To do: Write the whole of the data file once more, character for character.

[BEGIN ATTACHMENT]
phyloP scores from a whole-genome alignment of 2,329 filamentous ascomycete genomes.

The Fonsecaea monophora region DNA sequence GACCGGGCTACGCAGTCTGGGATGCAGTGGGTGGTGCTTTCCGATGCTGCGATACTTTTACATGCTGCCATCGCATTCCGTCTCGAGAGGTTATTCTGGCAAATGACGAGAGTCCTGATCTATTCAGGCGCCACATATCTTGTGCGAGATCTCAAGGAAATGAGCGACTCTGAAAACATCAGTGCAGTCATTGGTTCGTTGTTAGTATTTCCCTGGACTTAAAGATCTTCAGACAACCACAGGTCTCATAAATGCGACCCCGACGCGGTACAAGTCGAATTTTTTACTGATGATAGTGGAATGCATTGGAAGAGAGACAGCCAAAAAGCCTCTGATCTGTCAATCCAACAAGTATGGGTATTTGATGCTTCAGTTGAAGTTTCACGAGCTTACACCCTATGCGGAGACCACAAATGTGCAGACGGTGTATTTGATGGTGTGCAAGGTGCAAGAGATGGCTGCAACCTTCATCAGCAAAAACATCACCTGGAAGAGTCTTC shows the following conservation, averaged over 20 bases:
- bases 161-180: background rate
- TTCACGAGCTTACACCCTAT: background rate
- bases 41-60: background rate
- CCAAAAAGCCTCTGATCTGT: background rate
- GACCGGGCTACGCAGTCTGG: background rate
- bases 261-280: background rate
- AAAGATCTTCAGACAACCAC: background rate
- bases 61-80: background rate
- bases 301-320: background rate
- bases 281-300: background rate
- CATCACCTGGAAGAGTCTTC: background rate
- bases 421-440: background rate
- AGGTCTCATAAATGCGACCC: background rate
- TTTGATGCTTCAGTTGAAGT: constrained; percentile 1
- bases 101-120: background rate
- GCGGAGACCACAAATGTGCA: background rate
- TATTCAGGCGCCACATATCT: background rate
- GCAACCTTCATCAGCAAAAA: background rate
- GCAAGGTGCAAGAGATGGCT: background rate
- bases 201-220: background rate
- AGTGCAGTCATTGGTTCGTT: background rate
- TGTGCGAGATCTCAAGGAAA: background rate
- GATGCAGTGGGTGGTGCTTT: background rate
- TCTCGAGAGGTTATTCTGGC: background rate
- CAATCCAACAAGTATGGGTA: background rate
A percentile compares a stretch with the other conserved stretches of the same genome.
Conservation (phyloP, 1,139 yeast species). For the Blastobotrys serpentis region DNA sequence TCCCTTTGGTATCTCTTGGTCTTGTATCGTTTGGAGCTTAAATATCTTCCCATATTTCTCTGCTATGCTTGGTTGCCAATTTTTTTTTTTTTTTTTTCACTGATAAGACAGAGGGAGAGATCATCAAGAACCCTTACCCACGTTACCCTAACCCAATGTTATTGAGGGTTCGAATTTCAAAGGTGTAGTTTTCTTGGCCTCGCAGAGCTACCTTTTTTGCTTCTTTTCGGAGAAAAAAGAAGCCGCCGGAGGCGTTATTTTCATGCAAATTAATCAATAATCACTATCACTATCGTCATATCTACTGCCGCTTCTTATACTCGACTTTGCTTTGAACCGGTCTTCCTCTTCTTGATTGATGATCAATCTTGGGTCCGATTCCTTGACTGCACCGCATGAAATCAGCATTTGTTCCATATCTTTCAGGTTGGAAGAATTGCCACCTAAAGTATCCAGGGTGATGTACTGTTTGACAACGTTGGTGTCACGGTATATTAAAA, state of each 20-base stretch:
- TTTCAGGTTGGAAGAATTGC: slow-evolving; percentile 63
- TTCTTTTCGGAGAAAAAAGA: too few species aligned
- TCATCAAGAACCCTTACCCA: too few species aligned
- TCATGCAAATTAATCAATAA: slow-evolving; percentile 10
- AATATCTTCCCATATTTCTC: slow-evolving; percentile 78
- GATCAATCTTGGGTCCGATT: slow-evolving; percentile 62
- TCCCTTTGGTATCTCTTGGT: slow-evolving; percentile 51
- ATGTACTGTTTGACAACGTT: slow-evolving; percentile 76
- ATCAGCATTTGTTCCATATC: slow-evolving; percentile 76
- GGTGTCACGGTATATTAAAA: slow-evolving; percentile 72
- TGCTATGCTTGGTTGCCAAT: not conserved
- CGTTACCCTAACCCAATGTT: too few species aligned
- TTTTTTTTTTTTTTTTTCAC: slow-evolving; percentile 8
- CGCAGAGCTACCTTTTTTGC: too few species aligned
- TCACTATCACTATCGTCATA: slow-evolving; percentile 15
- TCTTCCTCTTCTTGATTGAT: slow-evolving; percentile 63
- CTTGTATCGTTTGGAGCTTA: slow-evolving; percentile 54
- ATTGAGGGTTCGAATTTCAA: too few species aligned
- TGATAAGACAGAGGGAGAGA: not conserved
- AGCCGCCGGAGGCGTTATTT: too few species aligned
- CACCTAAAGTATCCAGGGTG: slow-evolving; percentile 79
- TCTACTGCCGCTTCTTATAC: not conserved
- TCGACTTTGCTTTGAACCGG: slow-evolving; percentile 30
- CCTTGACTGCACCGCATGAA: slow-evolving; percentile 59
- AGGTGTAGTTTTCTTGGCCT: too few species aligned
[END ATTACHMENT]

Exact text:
phyloP scores from a whole-genome alignment of 2,329 filamentous ascomycete genomes.

The Fonsecaea monophora region DNA sequence GACCGGGCTACGCAGTCTGGGATGCAGTGGGTGGTGCTTTCCGATGCTGCGATACTTTTACATGCTGCCATCGCATTCCGTCTCGAGAGGTTATTCTGGCAAATGACGAGAGTCCTGATCTATTCAGGCGCCACATATCTTGTGCGAGATCTCAAGGAAATGAGCGACTCTGAAAACATCAGTGCAGTCATTGGTTCGTTGTTAGTATTTCCCTGGACTTAAAGATCTTCAGACAACCACAGGTCTCATAAATGCGACCCCGACGCGGTACAAGTCGAATTTTTTACTGATGATAGTGGAATGCATTGGAAGAGAGACAGCCAAAAAGCCTCTGATCTGTCAATCCAACAAGTATGGGTATTTGATGCTTCAGTTGAAGTTTCACGAGCTTACACCCTATGCGGAGACCACAAATGTGCAGACGGTGTATTTGATGGTGTGCAAGGTGCAAGAGATGGCTGCAACCTTCATCAGCAAAAACATCACCTGGAAGAGTCTTC shows the following conservation, averaged over 20 bases:
- bases 161-180: background rate
- TTCACGAGCTTACACCCTAT: background rate
- bases 41-60: background rate
- CCAAAAAGCCTCTGATCTGT: background rate
- GACCGGGCTACGCAGTCTGG: background rate
- bases 261-280: background rate
- AAAGATCTTCAGACAACCAC: background rate
- bases 61-80: background rate
- bases 301-320: background rate
- bases 281-300: background rate
- CATCACCTGGAAGAGTCTTC: background rate
- bases 421-440: background rate
- AGGTCTCATAAATGCGACCC: background rate
- TTTGATGCTTCAGTTGAAGT: constrained; percentile 1
- bases 101-120: background rate
- GCGGAGACCACAAATGTGCA: background rate
- TATTCAGGCGCCACATATCT: background rate
- GCAACCTTCATCAGCAAAAA: background rate
- GCAAGGTGCAAGAGATGGCT: background rate
- bases 201-220: background rate
- AGTGCAGTCATTGGTTCGTT: background rate
- TGTGCGAGATCTCAAGGAAA: background rate
- GATGCAGTGGGTGGTGCTTT: background rate
- TCTCGAGAGGTTATTCTGGC: background rate
- CAATCCAACAAGTATGGGTA: background rate
A percentile compares a stretch with the other conserved stretches of the same genome.
Conservation (phyloP, 1,139 yeast species). For the Blastobotrys serpentis region DNA sequence TCCCTTTGGTATCTCTTGGTCTTGTATCGTTTGGAGCTTAAATATCTTCCCATATTTCTCTGCTATGCTTGGTTGCCAATTTTTTTTTTTTTTTTTTCACTGATAAGACAGAGGGAGAGATCATCAAGAACCCTTACCCACGTTACCCTAACCCAATGTTATTGAGGGTTCGAATTTCAAAGGTGTAGTTTTCTTGGCCTCGCAGAGCTACCTTTTTTGCTTCTTTTCGGAGAAAAAAGAAGCCGCCGGAGGCGTTATTTTCATGCAAATTAATCAATAATCACTATCACTATCGTCATATCTACTGCCGCTTCTTATACTCGACTTTGCTTTGAACCGGTCTTCCTCTTCTTGATTGATGATCAATCTTGGGTCCGATTCCTTGACTGCACCGCATGAAATCAGCATTTGTTCCATATCTTTCAGGTTGGAAGAATTGCCACCTAAAGTATCCAGGGTGATGTACTGTTTGACAACGTTGGTGTCACGGTATATTAAAA, state of each 20-base stretch:
- TTTCAGGTTGGAAGAATTGC: slow-evolving; percentile 63
- TTCTTTTCGGAGAAAAAAGA: too few species aligned
- TCATCAAGAACCCTTACCCA: too few species aligned
- TCATGCAAATTAATCAATAA: slow-evolving; percentile 10
- AATATCTTCCCATATTTCTC: slow-evolving; percentile 78
- GATCAATCTTGGGTCCGATT: slow-evolving; percentile 62
- TCCCTTTGGTATCTCTTGGT: slow-evolving; percentile 51
- ATGTACTGTTTGACAACGTT: slow-evolving; percentile 76
- ATCAGCATTTGTTCCATATC: slow-evolving; percentile 76
- GGTGTCACGGTATATTAAAA: slow-evolving; percentile 72
- TGCTATGCTTGGTTGCCAAT: not conserved
- CGTTACCCTAACCCAATGTT: too few species aligned
- TTTTTTTTTTTTTTTTTCAC: slow-evolving; percentile 8
- CGCAGAGCTACCTTTTTTGC: too few species aligned
- TCACTATCACTATCGTCATA: slow-evolving; percentile 15
- TCTTCCTCTTCTTGATTGAT: slow-evolving; percentile 63
- CTTGTATCGTTTGGAGCTTA: slow-evolving; percentile 54
- ATTGAGGGTTCGAATTTCAA: too few species aligned
- TGATAAGACAGAGGGAGAGA: not conserved
- AGCCGCCGGAGGCGTTATTT: too few species aligned
- CACCTAAAGTATCCAGGGTG: slow-evolving; percentile 79
- TCTACTGCCGCTTCTTATAC: not conserved
- TCGACTTTGCTTTGAACCGG: slow-evolving; percentile 30
- CCTTGACTGCACCGCATGAA: slow-evolving; percentile 59
- AGGTGTAGTTTTCTTGGCCT: too few species aligned